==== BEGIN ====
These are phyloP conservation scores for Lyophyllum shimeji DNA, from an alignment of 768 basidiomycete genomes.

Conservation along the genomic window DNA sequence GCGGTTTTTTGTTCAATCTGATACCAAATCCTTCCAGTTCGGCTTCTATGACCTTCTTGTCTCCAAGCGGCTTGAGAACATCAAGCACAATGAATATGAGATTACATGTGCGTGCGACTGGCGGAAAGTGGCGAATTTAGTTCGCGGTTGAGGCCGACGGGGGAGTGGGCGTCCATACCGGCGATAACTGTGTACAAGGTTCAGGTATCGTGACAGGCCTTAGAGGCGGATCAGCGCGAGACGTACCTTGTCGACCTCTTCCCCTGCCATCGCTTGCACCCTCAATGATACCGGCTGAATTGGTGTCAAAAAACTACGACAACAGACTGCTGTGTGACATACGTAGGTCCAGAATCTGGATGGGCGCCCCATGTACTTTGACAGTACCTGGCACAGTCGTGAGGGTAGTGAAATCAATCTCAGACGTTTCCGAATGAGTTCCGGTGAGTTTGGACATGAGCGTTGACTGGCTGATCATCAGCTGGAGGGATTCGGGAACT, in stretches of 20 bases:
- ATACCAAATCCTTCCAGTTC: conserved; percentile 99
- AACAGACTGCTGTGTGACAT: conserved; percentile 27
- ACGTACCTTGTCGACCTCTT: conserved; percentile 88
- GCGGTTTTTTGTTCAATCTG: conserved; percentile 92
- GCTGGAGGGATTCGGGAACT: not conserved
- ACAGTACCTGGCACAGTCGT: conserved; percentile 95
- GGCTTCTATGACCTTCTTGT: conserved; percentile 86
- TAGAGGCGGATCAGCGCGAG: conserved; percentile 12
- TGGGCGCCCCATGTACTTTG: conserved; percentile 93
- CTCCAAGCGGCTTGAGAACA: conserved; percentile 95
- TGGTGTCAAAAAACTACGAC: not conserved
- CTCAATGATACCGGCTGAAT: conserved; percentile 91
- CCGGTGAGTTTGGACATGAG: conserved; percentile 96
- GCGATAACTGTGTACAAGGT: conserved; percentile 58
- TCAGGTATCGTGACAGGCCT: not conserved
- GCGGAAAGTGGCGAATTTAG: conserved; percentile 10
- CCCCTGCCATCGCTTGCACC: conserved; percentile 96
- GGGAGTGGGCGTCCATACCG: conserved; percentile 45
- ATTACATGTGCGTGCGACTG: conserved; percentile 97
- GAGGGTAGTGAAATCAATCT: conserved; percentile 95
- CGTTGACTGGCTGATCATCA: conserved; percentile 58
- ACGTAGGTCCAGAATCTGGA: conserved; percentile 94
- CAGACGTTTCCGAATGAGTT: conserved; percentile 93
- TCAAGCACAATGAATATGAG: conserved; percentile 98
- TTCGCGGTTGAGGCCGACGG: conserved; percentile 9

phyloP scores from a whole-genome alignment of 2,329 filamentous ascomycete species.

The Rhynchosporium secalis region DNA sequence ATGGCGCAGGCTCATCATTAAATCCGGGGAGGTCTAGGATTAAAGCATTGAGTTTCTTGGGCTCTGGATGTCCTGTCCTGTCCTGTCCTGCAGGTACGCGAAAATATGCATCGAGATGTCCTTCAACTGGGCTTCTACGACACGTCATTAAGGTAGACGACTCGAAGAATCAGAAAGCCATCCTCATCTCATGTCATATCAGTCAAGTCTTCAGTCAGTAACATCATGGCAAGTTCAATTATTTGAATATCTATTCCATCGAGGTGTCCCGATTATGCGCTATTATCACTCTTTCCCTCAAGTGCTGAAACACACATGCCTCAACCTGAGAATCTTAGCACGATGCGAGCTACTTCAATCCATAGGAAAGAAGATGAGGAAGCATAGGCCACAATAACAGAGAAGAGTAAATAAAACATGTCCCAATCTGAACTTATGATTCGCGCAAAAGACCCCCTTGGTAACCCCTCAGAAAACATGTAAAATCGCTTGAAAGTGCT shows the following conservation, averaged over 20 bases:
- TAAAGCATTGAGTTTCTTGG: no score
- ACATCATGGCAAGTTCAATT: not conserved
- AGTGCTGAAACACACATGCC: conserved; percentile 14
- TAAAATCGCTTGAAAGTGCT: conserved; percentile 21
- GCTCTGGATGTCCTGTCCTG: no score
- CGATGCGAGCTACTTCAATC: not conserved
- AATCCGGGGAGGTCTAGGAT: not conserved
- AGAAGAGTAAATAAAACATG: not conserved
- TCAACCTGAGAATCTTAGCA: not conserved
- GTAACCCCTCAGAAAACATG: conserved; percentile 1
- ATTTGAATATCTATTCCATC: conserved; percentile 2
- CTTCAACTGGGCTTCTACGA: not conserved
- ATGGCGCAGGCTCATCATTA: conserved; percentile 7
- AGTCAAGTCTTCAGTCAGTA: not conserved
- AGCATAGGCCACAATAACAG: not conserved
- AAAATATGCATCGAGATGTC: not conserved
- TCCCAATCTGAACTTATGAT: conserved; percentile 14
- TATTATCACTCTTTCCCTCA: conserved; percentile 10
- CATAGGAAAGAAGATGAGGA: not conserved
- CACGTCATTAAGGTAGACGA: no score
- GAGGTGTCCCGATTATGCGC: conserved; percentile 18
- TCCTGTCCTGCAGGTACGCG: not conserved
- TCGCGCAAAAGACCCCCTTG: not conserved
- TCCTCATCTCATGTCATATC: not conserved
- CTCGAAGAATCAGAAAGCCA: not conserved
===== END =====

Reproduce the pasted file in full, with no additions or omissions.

These are phyloP conservation scores for Lyophyllum shimeji DNA, from an alignment of 768 basidiomycete genomes.

Conservation along the genomic window DNA sequence GCGGTTTTTTGTTCAATCTGATACCAAATCCTTCCAGTTCGGCTTCTATGACCTTCTTGTCTCCAAGCGGCTTGAGAACATCAAGCACAATGAATATGAGATTACATGTGCGTGCGACTGGCGGAAAGTGGCGAATTTAGTTCGCGGTTGAGGCCGACGGGGGAGTGGGCGTCCATACCGGCGATAACTGTGTACAAGGTTCAGGTATCGTGACAGGCCTTAGAGGCGGATCAGCGCGAGACGTACCTTGTCGACCTCTTCCCCTGCCATCGCTTGCACCCTCAATGATACCGGCTGAATTGGTGTCAAAAAACTACGACAACAGACTGCTGTGTGACATACGTAGGTCCAGAATCTGGATGGGCGCCCCATGTACTTTGACAGTACCTGGCACAGTCGTGAGGGTAGTGAAATCAATCTCAGACGTTTCCGAATGAGTTCCGGTGAGTTTGGACATGAGCGTTGACTGGCTGATCATCAGCTGGAGGGATTCGGGAACT, in stretches of 20 bases:
- ATACCAAATCCTTCCAGTTC: conserved; percentile 99
- AACAGACTGCTGTGTGACAT: conserved; percentile 27
- ACGTACCTTGTCGACCTCTT: conserved; percentile 88
- GCGGTTTTTTGTTCAATCTG: conserved; percentile 92
- GCTGGAGGGATTCGGGAACT: not conserved
- ACAGTACCTGGCACAGTCGT: conserved; percentile 95
- GGCTTCTATGACCTTCTTGT: conserved; percentile 86
- TAGAGGCGGATCAGCGCGAG: conserved; percentile 12
- TGGGCGCCCCATGTACTTTG: conserved; percentile 93
- CTCCAAGCGGCTTGAGAACA: conserved; percentile 95
- TGGTGTCAAAAAACTACGAC: not conserved
- CTCAATGATACCGGCTGAAT: conserved; percentile 91
- CCGGTGAGTTTGGACATGAG: conserved; percentile 96
- GCGATAACTGTGTACAAGGT: conserved; percentile 58
- TCAGGTATCGTGACAGGCCT: not conserved
- GCGGAAAGTGGCGAATTTAG: conserved; percentile 10
- CCCCTGCCATCGCTTGCACC: conserved; percentile 96
- GGGAGTGGGCGTCCATACCG: conserved; percentile 45
- ATTACATGTGCGTGCGACTG: conserved; percentile 97
- GAGGGTAGTGAAATCAATCT: conserved; percentile 95
- CGTTGACTGGCTGATCATCA: conserved; percentile 58
- ACGTAGGTCCAGAATCTGGA: conserved; percentile 94
- CAGACGTTTCCGAATGAGTT: conserved; percentile 93
- TCAAGCACAATGAATATGAG: conserved; percentile 98
- TTCGCGGTTGAGGCCGACGG: conserved; percentile 9

phyloP scores from a whole-genome alignment of 2,329 filamentous ascomycete species.

The Rhynchosporium secalis region DNA sequence ATGGCGCAGGCTCATCATTAAATCCGGGGAGGTCTAGGATTAAAGCATTGAGTTTCTTGGGCTCTGGATGTCCTGTCCTGTCCTGTCCTGCAGGTACGCGAAAATATGCATCGAGATGTCCTTCAACTGGGCTTCTACGACACGTCATTAAGGTAGACGACTCGAAGAATCAGAAAGCCATCCTCATCTCATGTCATATCAGTCAAGTCTTCAGTCAGTAACATCATGGCAAGTTCAATTATTTGAATATCTATTCCATCGAGGTGTCCCGATTATGCGCTATTATCACTCTTTCCCTCAAGTGCTGAAACACACATGCCTCAACCTGAGAATCTTAGCACGATGCGAGCTACTTCAATCCATAGGAAAGAAGATGAGGAAGCATAGGCCACAATAACAGAGAAGAGTAAATAAAACATGTCCCAATCTGAACTTATGATTCGCGCAAAAGACCCCCTTGGTAACCCCTCAGAAAACATGTAAAATCGCTTGAAAGTGCT shows the following conservation, averaged over 20 bases:
- TAAAGCATTGAGTTTCTTGG: no score
- ACATCATGGCAAGTTCAATT: not conserved
- AGTGCTGAAACACACATGCC: conserved; percentile 14
- TAAAATCGCTTGAAAGTGCT: conserved; percentile 21
- GCTCTGGATGTCCTGTCCTG: no score
- CGATGCGAGCTACTTCAATC: not conserved
- AATCCGGGGAGGTCTAGGAT: not conserved
- AGAAGAGTAAATAAAACATG: not conserved
- TCAACCTGAGAATCTTAGCA: not conserved
- GTAACCCCTCAGAAAACATG: conserved; percentile 1
- ATTTGAATATCTATTCCATC: conserved; percentile 2
- CTTCAACTGGGCTTCTACGA: not conserved
- ATGGCGCAGGCTCATCATTA: conserved; percentile 7
- AGTCAAGTCTTCAGTCAGTA: not conserved
- AGCATAGGCCACAATAACAG: not conserved
- AAAATATGCATCGAGATGTC: not conserved
- TCCCAATCTGAACTTATGAT: conserved; percentile 14
- TATTATCACTCTTTCCCTCA: conserved; percentile 10
- CATAGGAAAGAAGATGAGGA: not conserved
- CACGTCATTAAGGTAGACGA: no score
- GAGGTGTCCCGATTATGCGC: conserved; percentile 18
- TCCTGTCCTGCAGGTACGCG: not conserved
- TCGCGCAAAAGACCCCCTTG: not conserved
- TCCTCATCTCATGTCATATC: not conserved
- CTCGAAGAATCAGAAAGCCA: not conserved